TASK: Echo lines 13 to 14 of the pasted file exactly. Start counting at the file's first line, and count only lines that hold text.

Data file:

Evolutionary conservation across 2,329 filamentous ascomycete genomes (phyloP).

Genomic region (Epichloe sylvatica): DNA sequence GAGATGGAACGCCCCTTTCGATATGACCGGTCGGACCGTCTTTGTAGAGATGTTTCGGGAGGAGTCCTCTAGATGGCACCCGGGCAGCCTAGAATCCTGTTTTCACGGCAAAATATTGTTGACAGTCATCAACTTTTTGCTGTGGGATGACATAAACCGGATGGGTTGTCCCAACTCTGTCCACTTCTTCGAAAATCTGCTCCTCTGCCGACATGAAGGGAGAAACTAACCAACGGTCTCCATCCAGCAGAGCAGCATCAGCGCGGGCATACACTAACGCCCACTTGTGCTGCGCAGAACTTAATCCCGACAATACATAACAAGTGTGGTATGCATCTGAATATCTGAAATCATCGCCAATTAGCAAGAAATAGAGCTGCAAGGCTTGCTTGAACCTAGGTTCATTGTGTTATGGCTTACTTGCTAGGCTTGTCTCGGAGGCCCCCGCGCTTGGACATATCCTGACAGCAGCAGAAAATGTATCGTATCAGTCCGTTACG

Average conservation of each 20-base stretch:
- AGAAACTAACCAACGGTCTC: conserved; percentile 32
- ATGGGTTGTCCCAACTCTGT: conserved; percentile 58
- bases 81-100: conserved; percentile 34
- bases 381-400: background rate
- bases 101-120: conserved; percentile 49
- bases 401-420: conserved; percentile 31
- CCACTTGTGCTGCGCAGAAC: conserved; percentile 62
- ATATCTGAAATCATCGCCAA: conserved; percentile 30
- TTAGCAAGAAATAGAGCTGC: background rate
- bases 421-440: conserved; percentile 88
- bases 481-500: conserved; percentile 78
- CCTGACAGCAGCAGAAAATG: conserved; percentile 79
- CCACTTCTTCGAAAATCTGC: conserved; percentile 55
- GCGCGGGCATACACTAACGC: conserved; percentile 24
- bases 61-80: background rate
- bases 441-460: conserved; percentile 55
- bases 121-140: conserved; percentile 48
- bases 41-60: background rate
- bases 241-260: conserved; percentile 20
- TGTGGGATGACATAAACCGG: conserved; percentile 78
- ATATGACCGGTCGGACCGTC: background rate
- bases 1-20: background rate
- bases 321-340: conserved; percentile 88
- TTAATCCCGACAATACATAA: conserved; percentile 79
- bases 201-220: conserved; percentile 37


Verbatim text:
- bases 421-440: conserved; percentile 88
- bases 481-500: conserved; percentile 78